目录

Probing signals

After spending ages building a schematic the time has finally arrived: the first simulation is run. The WaveForm window pop opens and there are a bewildering number of traces. In fact there is a trace for every node voltage (i.e. the voltage on every net) and for the current through almost every component.

What’s gone wrong?

The most likely cause is one of the most overlooked beginners’ mistakes: there are no signal probes in the schematic. The simulation has run fine. It just saved and displayed traces for the voltage on every net and for the current through almost every component because it had not been told which particular subset of all the available node voltages and component currents to save and display.

In order to view useful output from a simulation without it being swamped in the WaveForm viewer, the circuit must have at least one voltage probe or one ammeter in the circuit. In basic simulations these will be the Voltage Probe and Ammeter symbols from the EasyEDA Libs. In more advanced simulations, these can be implemented using a .probe or .save command. In either case, at least one type of probe must exist in the simulation schematic. There is also a Diff_V_Probe that can be found in the Search Libraries tool. This probe produces the difference between the voltages on the A and B input pins on its (A-B) output pin to which an ordinary voltage probe can be attached or a net label can be attached and the output voltage displayed using a .probe or .save command referring to the relevant netlabel..

Probing voltages

All voltage measurements in real circuits are actually measurements of voltage differences. In many cases such as when probing a voltage using an oscilloscope probe, it is easy to forget that the voltage being measured is, in reality, the difference between the voltage at the probe tip and wherever the probe ground lead is connected. In the same way it is easy to forget that probing a single ended voltage in a simulation schematic is with respect to wherever the ground node has been placed.

  • A common mistake, however, is to attach a voltage probe to ground.

In spice simulations, all voltages are referred to ground so not only is there no need
to attach a Voltage Probe to the ground net, in fact doing so will throw an error in the simulation.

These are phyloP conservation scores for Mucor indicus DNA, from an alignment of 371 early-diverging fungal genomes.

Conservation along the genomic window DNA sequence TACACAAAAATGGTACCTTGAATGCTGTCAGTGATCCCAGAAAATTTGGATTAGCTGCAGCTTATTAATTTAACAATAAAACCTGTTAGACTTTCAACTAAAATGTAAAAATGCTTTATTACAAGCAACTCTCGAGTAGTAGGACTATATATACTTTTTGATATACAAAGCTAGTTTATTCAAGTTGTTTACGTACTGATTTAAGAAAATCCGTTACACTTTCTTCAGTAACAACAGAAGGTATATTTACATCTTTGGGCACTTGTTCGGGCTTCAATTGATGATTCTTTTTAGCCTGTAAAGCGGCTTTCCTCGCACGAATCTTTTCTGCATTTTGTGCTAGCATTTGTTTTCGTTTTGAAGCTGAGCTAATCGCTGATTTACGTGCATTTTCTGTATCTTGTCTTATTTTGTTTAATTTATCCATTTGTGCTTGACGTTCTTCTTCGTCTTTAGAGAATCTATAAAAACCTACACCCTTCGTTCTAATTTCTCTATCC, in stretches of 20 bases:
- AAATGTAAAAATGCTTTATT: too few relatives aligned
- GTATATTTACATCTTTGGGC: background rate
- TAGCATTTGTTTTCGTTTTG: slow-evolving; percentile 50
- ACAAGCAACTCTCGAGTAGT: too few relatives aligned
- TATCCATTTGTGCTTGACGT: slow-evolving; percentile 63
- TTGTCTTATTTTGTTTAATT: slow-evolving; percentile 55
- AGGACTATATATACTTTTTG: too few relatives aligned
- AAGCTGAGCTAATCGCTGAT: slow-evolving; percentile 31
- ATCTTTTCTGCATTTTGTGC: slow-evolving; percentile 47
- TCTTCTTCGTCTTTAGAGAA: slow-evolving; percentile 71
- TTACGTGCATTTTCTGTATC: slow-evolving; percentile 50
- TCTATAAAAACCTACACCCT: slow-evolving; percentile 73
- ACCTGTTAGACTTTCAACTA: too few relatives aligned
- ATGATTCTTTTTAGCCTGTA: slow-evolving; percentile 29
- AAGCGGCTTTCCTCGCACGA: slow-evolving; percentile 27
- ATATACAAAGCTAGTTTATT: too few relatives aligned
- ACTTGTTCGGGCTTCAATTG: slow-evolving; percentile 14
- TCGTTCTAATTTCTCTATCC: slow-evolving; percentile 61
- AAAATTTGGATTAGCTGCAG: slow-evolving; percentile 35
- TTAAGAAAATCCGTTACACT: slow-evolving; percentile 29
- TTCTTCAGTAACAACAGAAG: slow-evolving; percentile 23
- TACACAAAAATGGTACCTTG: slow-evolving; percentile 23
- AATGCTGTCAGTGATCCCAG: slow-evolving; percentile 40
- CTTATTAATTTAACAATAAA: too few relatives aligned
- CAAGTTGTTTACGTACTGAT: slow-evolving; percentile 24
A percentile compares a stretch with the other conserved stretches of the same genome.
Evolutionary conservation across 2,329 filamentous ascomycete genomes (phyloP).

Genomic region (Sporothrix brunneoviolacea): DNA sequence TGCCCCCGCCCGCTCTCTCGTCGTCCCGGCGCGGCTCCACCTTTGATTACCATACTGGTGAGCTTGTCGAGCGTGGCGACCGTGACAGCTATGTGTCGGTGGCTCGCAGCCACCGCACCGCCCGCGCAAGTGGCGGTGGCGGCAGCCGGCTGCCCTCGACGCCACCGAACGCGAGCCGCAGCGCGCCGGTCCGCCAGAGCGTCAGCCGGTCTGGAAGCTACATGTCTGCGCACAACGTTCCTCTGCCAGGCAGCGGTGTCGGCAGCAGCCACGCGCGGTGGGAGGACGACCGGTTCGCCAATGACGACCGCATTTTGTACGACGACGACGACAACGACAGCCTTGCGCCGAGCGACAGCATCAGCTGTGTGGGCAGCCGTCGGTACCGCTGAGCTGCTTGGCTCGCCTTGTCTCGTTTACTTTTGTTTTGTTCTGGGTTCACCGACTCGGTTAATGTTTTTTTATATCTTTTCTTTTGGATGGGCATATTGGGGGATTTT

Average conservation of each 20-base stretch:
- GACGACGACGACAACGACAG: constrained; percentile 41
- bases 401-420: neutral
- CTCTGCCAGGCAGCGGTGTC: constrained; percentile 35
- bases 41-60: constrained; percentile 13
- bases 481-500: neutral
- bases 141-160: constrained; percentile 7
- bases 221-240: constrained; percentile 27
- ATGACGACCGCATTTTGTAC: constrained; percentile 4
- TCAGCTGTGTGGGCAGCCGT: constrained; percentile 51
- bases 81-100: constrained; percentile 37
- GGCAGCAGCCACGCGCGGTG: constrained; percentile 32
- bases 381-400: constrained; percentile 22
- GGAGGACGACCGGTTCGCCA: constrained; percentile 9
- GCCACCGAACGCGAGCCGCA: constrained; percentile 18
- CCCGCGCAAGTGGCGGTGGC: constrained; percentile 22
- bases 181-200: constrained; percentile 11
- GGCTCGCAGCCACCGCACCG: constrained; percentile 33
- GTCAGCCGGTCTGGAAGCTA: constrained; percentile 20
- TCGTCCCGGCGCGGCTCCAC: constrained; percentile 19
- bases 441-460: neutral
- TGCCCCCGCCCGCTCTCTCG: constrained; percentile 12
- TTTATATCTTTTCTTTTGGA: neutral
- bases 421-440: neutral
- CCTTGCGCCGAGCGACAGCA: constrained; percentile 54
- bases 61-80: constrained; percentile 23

In a real circuit, probing a voltage between any two points places a resistive load between them. With a good quality voltmeter that resistance may be very high, in the order of hundreds of MegΩ. With a x10 oscilloscope probe it will be 10MegΩ. There will be some stray capacitance across that resistance. There will also be stray lead inductances. If the voltage being measured is an AC signal then impedances due to these stray and parasitic components will also load the circuit.

Note that in simulations, voltage probes present an infinite resistance and have no stray capacitance or inductance. In effect, voltage probes have an infinite bandwidth.

The following example illustrates some of the probing techniques described above:

Probing voltages 01

The following example shows a number of ways to measure voltages with respect to ground or differentially using;

  • The Diff_V_Probe with a Voltage probe to probe the output;

  • An E source (a.k.a. Voltage Controlled Voltage Source or VCVS) with a Voltage probe to probe the output;

  • A B, source (a.k.a. behavioural or dependent source) configured as a VCVS using a Voltage probe to probe the output.

The schematic also demonstrates the importance of:

  • Giving voltage probes names that are identical to the nets to which they are attached;

  • Naming all nets in a schematic;

Probing voltages 02

Probing currents

In a real circuit, probing the current in a wire places a resistive load between them. This will cause some voltage drop across the ammeter. With a good quality ammeter that voltage drop may be very low, in the order of millivolts. There will be some stray capacitance across the insertion resistance and from the ammeter connections to ground. There will also be stray lead inductances. If the current being measured is an AC signal then impedances due to these stray and parasitic components will also load the circuit.

Note that in simulations, except for the Ammeter, which has a 1uΩ (1e-6Ω) series resistance, current probes present zero insertion resistance and have no stray capacitance or inductance. In effect, current probes have an infinite bandwidth.

The following example shows a number of ways to measure currents with respect to ground or differentially using;

  • As a current using the Ammeter symbol;
  • As a linearly scaled voltage using an H Current Controlled Voltage Source (CCVS) (or an F Current Controlled Current Source (CCCS) with a resistor);
  • As a linearly scaled current using an F Current Controlled Current Source (CCCS) driving an Ammeter;
  • As a voltage that can be an arbitrary function of the current flowing through a 0V Voltage Source using a BV source (or a BI source with a resistor);
  • As a current that can be an arbitrary function of the current flowing through a 0V Voltage Source using a BI source driving an Ammeter.

Note however, that although a 0V source can be used to monitor a current, it cannot be used to measure a current so that it can be directly displayed in the Simulation > Show your simulation report… window or plotted in Waveform.

Probing currents 01


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